Since 2010, the names of Carmen Reinhart and Kenneth Rogoff have become famous in political and economic circles. These two Harvard economists wrote a paper, “Growth in the Time of Debt” that has been used by everyone from Paul Ryan to Olli Rehn of the European Commission to justify harmful austerity policies. The authors purported to show that once a country’s gross debt to GDP ratio crosses the threshold of 90 percent, economic growth slows dramatically. Debt, in other words, seemed very scary and bad.
Their historical data appeared impressive, as did their credentials. Policymakers and journalists cited the paper to convince the public that instead of focusing on the jobs crisis that was hampering recovery, we should instead focus on deficits. The deficit hawks jumped up and down with excitement.
But something didn’t smell right.
Progressive economists I knew were shocked at what appeared to be the shoddiness of the research and the absurdity of the conclusions. In their paper “A World Upside Down? Deficit Fantasies in the Great Recession,” Thomas Ferguson and Robert Johnson observed that R&R had truncated their sample of British data in a way that skewed their conclusions, eliminating more than a century of data in which British debt loads exploded but economic growth raced ahead (see pages 11–13). The always savvy Marshall Auerback called them out in a blog for New Deal 2.0, which I edited at the time, criticizing the relevance of the cases they had used to justify their conclusions.
But plenty of pundits took their suspect arguments as gospel. The editorial board of the Washington Post declared that “debt-to-GDP could keep rising — and stick dangerously near the 90 percent mark that economists regard as a threat to sustainable economic growth.” The economists cited were Reinhart and Rogoff, whom the WP passed off as speaking for the entire field. A new Washington consensus was born, and the public was hammered with the idea that cutting jobs, stripping away vital public services and letting infrastructure crumble was a good way to get the economy going. Most any ordinary person on the street would probably intuit that this made no sense, but there was this Academic Research By Esteemed Persons, so the argument was over.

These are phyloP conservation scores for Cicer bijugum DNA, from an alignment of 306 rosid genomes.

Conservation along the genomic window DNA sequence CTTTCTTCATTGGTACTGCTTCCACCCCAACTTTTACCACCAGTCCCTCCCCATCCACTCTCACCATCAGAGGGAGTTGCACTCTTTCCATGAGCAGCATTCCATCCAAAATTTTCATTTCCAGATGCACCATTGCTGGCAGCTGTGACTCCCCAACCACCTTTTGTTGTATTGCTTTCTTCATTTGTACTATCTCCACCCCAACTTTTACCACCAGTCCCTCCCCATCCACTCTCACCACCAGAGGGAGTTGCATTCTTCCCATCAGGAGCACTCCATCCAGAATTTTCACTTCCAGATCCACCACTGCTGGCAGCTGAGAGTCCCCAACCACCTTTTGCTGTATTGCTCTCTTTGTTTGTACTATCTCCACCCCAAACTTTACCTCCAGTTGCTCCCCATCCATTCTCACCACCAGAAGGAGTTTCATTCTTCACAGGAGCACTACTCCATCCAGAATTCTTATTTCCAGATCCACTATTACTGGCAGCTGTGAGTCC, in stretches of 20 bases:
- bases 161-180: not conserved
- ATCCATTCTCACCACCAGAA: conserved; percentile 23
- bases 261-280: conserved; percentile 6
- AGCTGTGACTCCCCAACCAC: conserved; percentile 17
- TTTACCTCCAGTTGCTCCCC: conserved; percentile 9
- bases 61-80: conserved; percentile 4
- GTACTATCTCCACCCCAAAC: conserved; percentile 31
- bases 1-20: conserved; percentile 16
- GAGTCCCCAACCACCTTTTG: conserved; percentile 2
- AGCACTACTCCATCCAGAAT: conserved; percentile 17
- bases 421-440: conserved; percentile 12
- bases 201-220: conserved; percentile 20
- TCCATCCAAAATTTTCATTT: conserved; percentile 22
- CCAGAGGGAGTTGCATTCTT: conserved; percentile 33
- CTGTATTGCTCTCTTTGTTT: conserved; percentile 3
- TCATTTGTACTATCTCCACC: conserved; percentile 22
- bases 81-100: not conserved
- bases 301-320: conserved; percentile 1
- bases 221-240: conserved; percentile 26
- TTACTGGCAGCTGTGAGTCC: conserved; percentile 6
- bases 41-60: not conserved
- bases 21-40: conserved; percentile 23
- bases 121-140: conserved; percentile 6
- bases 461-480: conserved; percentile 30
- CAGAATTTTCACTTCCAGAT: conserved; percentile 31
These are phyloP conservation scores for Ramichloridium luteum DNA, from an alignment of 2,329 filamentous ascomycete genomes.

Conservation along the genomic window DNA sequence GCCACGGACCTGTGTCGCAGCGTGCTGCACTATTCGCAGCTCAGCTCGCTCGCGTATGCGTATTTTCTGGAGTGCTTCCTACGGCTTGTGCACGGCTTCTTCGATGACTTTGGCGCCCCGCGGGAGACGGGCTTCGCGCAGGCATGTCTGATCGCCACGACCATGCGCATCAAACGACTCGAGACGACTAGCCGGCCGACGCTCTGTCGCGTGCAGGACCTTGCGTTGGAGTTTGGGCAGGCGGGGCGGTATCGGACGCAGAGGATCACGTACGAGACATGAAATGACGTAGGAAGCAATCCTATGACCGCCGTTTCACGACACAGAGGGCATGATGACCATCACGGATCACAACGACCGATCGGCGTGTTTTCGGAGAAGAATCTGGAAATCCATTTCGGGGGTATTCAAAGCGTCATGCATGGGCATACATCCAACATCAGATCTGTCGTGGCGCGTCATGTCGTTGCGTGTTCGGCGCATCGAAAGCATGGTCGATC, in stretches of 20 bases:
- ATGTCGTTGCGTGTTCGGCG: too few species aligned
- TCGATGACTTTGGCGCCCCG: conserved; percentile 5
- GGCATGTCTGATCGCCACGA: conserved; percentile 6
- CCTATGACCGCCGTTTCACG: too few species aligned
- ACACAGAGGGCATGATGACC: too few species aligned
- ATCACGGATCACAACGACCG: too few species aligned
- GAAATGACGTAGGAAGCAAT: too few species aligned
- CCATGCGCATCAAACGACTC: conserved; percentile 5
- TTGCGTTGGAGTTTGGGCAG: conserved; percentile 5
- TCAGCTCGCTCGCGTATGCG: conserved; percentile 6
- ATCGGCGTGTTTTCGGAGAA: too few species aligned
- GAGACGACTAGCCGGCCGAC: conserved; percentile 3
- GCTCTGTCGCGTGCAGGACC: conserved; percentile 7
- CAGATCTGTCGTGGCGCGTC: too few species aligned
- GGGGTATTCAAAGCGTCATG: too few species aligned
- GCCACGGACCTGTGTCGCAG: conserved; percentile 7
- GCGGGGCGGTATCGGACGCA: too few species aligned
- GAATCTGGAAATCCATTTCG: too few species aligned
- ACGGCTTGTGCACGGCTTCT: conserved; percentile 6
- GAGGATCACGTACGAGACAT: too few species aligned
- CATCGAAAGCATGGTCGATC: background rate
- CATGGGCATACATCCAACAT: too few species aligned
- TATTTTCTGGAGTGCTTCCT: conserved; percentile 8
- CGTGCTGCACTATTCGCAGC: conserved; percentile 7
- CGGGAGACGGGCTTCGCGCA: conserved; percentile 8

Enter Thomas Herndon, Michael Ash and Robert Pollin of University of Massachusetts, Amherst, the heroes of this story. Herndon, a 28-year-old graduate student, tried to replicate the Reinhart-Rogoff results as part of a class excercise and couldn’t do it. He asked R&R to send their data spreadsheet, which had never been made public. This allowed him to see how the data was put together, and Herndon could not believe what he found. Looking at the data with his professors, Ash and Pollin, he found a whole host of problems, including selective exclusion of years of high debt and average growth, a problematic method of weighing countries, and this jaw-dropper: a coding error in the Excel spreadsheet that excludes high-debt and average-growth countries. ...
In their newly released paper, “Does High Public Debt Consistently Stifle Economic Growth? A Critique of Reinhart and Rogoff” Herndon, Ash and Pollin show that “when properly calculated, the average real GDP growth rate for countries carrying a public-debt-to-GDP ratio of over 90 percent is actually 2.2 percent, not -0:1 percent as published in Reinhart and Rogoff. That is, contrary to R&R, average GDP growth at public debt/GDP ratios over 90 percent is not dramatically different than when debt/GDP ratios are lower.”